The bicycle is 200 years old

Two hundred years ago Karl Drais invented the two-wheeler principle of today’s bicycle.

According to an old German saying, necessity is the mother of invention. This certainly applies to the invention of the bicycle. Crop failures in 1816/17 resulted in rising oat prices and an increase in the cost of horse feed. It was this that led Karl Drais to develop a so-called running machine or dandy horse, the forerunner of the present-day bicycle. It consisted of two wheels arranged one behind the other with a saddle to sit on and a handlebar to steer. The whole vehicle was made of wood and weighed only 22 kilograms, which is as much as a modern touring bike. Users moved forward by pushing on the ground with their feet. During his first journey on 12 June 1817, which took Drais from his house in Mannheim to the Schwetzingen stage house, he achieved an average speed of roughly 15 km/h.

Karl Drais was born in 1785 and initially completed an apprenticeship in the forestry service on the wishes of his father, a Baden high court judge, before studying physics, architecture and agriculture. Afterwards he become a forestry official, but was released from his duties in 1811 to pursue his passion for inventing. In 1818, Grand Duke Carl appointed him professor of mechanics. His salary continued to be paid as a kind of inventor pension. Drais’s inventions include a piano recorder that recorded key presses on a roll of paper, a key-based writing machine for 25 letters, a wood-saving oven and a machine for cooking meat. However, his most enduring invention was to be the dandy horse.

Prohibitions slowed down development

Drais organised public rides and wrote articles for periodicals to publicise his invention. The idea soon spread and was copied everywhere. Initially, however, the prohibition of dandy horses slowed down their development. Riders commonly used pavements instead of the rutted and often muddy roads and, as a result, collided with pedestrians. The first pavement riding ban came at the end of 1817 in Mannheim, in 1818 then in Paris and in 1819 in London. The bicycle only became a mass means of transport after the invention of pedal propulsion in 1861, ten years after Drais’s death. Today, people in Germany alone own 72 million bicycles.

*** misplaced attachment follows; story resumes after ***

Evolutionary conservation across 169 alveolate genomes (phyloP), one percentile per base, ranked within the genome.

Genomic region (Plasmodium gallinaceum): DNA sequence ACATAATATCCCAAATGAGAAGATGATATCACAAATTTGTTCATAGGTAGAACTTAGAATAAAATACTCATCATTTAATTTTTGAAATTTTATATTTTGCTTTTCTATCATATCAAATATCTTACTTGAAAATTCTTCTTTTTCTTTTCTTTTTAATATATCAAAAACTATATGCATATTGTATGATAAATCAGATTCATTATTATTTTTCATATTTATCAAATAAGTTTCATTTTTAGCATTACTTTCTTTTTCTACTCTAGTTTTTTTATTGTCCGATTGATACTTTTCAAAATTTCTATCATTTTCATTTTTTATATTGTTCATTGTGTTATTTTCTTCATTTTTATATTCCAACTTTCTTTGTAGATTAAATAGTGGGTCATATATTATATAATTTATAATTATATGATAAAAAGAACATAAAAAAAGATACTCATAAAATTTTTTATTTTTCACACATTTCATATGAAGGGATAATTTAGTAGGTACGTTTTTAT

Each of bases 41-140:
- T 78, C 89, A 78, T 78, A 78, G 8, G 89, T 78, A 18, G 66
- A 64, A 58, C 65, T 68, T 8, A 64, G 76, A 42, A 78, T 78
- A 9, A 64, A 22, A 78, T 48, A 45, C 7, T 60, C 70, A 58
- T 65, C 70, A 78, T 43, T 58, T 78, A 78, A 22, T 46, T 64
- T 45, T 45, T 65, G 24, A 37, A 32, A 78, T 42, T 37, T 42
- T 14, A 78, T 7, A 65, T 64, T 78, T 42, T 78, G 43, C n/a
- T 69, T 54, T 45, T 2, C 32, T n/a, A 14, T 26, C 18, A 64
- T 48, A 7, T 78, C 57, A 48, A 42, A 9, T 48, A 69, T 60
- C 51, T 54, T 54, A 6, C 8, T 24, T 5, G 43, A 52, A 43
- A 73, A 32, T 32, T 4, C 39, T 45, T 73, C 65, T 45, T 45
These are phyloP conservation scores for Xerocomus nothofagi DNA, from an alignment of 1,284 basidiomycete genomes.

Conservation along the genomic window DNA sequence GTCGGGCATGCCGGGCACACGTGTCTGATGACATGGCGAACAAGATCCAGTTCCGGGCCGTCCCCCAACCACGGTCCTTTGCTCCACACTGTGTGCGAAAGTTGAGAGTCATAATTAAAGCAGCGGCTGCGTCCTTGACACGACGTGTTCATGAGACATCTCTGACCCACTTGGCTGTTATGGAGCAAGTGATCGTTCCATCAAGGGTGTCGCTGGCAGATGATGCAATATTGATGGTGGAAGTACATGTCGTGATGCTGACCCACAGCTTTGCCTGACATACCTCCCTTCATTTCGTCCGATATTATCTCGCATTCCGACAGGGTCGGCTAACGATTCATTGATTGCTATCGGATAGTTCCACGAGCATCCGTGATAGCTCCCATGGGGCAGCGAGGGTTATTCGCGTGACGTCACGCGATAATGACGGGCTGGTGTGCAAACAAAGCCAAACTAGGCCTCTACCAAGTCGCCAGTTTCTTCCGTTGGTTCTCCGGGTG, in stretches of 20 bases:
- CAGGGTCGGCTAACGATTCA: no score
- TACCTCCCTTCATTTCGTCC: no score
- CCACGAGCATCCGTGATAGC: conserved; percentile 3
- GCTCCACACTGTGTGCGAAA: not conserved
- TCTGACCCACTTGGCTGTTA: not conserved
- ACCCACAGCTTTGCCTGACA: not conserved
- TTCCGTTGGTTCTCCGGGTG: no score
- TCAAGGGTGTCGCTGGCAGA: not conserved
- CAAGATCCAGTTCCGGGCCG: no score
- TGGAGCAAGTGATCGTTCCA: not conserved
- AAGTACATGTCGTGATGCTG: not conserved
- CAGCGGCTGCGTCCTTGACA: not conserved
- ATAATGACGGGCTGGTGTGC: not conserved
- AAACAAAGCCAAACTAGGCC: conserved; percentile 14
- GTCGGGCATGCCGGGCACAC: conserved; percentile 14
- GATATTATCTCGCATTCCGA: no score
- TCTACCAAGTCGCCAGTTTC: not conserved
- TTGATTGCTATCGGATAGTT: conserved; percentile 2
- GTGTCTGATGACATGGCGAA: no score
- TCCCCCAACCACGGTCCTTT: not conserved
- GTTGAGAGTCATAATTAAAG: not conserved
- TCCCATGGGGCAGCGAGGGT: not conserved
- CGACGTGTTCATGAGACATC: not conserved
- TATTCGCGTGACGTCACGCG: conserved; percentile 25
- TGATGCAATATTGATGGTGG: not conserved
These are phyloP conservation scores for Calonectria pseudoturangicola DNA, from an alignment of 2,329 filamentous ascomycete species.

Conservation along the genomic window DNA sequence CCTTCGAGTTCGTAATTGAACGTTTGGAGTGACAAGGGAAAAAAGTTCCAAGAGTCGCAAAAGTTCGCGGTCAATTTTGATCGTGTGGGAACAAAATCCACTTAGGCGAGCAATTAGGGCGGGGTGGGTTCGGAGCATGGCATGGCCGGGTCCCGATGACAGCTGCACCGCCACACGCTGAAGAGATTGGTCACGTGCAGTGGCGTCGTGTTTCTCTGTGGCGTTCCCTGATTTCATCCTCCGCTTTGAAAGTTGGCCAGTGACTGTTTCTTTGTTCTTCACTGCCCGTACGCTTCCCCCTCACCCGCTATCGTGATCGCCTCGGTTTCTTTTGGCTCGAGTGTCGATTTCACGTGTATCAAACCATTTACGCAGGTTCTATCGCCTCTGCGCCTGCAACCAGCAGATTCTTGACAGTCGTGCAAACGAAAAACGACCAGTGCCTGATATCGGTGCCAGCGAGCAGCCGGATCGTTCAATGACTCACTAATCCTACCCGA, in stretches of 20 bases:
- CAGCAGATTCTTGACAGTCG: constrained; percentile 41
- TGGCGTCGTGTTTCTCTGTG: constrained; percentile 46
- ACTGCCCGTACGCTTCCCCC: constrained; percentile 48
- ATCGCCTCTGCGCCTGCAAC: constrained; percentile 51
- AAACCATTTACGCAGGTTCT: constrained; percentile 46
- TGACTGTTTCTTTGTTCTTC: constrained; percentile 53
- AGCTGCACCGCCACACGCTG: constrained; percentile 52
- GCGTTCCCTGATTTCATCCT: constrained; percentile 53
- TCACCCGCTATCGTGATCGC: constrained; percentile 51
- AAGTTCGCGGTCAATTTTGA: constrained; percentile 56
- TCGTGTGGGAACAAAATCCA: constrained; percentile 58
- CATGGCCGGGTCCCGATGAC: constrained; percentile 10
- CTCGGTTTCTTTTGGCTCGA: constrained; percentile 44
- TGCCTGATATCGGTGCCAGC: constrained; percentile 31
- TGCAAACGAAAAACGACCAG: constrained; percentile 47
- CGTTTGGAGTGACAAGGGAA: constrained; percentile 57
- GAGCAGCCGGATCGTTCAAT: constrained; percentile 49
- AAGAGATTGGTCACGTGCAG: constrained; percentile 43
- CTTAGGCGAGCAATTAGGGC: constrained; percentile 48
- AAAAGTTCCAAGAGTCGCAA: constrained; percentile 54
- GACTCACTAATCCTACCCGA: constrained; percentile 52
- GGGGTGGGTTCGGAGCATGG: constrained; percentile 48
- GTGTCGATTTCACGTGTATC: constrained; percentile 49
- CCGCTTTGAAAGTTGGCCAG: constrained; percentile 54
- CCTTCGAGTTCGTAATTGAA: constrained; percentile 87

The article was originally published here and was republished with permission from

Future generations should have the same opportunities of living fulfilled lives as we do – that is why we have to apply the principles of sustainability to the fields of transport and mobility. The bicycle is a popular and environment-friendly means of mobility and transport all over the world and also an engine for economic and cultural growth.

Ideas for sustainable mobility of the future

Germany – land of bicycles

More and more people are using their bikes – facts about Germany, land of bicycles.

Germans own 72 million bicycles. In purely statistical terms, therefore, almost every one of Germany’s 82 million inhabitants has a bike. The most common types are trekking and city bikes, but e-bikes are quickly catching up as their target age group grows younger. The number of e-bikes is estimated to be over 2.5 million. Strong growth is also being registered by cargo bikes – in other words, special bicycles that are used to transport children or shopping.

Fast cycle routes are being planned above all in metropolitan regions. One showcase project is the RS1 in the Ruhr District, which is meant to link Duisburg in the west and Hamm in the east. The first section between Mülheim an der Ruhr and Essen has already been opened. When completed, the 102-kilometre-long route is planned to replace 55,000 car journeys a day and will have cost roughly 180 million euros.

The undisputed bicycle capital of Germany is Münster in Westphalia. It has twice as many bicycles as inhabitants, namely 500,000. Over 100,000 people here travel by bike every day. No other German city has such a well-developed network of cycle paths.

The annual meeting place for Europe’s bicycle industry is Eurobike, the leading trade show held in Friedrichshafen every summer. Over 42,000 trade visitors and almost 35,000 bike fans came to the fair in 2016 to find out about the latest trends. 

Germany: a nation of cyclists

The article was originally published here and was republished with permission from

June 2017

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